Brixham is a wholesome fishing town a stone throws away from Torquay. Built around the harbour, Brixham is a town full of heritage and places to explore, especially during the summer months. I found myself there last June and discovered what this cute coastal town has to offer.
You have two options for getting there, both of which begin with a train from Exeter to Torquay. This journey takes around 45 minutes and costs, according to Trainline, £8.40 for an open return (not including railcard discounts), giving you that flexibility for your day out. I began my trip by walking around the town of Torquay, along the sea front and down the High Street, to kill time waiting for the bus to arrive. Dependent on the weather, you have the option of either travelling onto Brixham by boat or by bus. For my day trip, the wind unfortunately meant that the ferry along the coastline was not running and we payed around £5 return for the bus to Brixham. This will more than likely be the case during the winter months but, regardless, with under £15 spent on travel, you’ve got an affordable and easily accessible day trip.
The bus dropped us off right beside the harbour in the very centre of this fishing village. We were met instantly by colourful houses and beautiful views from the waterfront promenade; Brixham is a a quintessential fishing town of the South West coast. A pirate ship was the first thing that caught my eye in the harbour. It is not your typical Pirate Ship with skull and cross bones but is colourful and fits the aesthetics of the town. Brixham has a history of pirates and smugglers so if this is something that interests you, the heritage is kept alive within the attractions of the town, including the free-to-enter Brixham Heritage Museum. My journey around the harbour however, didn’t take us to the museum but instead to a local bakery. We sat looking out onto the marina, admiring the Mayflower Garden Anchor whilst tucking in to delicious Cornish pasties for our lunch.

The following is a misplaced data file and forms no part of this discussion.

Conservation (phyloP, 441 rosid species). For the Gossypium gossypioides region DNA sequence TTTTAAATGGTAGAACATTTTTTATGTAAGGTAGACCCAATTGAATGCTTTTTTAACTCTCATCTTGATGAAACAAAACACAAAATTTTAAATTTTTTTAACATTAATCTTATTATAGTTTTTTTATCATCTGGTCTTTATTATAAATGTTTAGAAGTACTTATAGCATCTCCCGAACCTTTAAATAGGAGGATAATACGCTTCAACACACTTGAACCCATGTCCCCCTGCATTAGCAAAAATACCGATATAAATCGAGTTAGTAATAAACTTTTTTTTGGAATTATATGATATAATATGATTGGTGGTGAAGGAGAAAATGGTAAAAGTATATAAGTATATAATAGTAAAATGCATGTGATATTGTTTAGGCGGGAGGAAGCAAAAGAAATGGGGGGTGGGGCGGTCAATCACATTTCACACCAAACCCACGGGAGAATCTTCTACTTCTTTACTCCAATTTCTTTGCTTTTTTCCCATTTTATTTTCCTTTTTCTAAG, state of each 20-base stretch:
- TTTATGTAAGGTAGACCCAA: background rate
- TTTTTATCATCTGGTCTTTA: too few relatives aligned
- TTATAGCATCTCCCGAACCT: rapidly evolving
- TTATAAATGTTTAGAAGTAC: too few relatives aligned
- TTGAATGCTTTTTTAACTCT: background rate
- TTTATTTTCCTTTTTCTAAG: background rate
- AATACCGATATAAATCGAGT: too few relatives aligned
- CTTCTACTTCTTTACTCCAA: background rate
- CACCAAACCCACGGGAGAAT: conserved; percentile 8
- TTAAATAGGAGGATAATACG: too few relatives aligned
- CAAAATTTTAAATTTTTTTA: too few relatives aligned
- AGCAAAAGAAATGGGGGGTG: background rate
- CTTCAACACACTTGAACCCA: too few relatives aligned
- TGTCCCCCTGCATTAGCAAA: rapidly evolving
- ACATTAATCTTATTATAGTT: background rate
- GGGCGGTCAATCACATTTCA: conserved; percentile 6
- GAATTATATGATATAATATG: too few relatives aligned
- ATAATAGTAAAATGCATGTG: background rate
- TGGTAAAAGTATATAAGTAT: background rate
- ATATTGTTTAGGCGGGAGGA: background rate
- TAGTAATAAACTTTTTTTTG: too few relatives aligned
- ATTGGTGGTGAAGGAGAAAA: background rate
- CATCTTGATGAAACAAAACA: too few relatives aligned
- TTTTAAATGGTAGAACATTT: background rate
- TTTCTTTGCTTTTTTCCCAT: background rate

I would recommend heading a little further out of the town towards Berry Head. This is not a long walk but is rather hilly – in typical Devon fashion. Berry Head is a National Nature Reserve which is home to almost 20 acres of woodland to explore. My group headed out of the woods and onto the cliffs where there is incredible views across the sea. Here you can also see the lighthouse, and though not as impressive in appearance as the one found on Plymouth Hoe, this lighthouse was built in 1906 and remains active today.
If you prefer swimming to walking, there are many small coves nearby that are perfect for just that. Although it was a little too cold for me to want to swim during my day out, we wandered along the South West Coast Path and came across Fishcombe Cove, Churston Cove and Elberry Cove all of which would be perfect for a swim. Heading back to the bus, we walked amongst the small streets, lined with cottages and views that we were sad to leave behind.
The options within Brixham are endless. I had a lovely day exploring this spot of heritage, a real gem just along the coastline.
– Amie Greenhalgh
Featured Image Source: Brixham Harbour // Amie Greenhalgh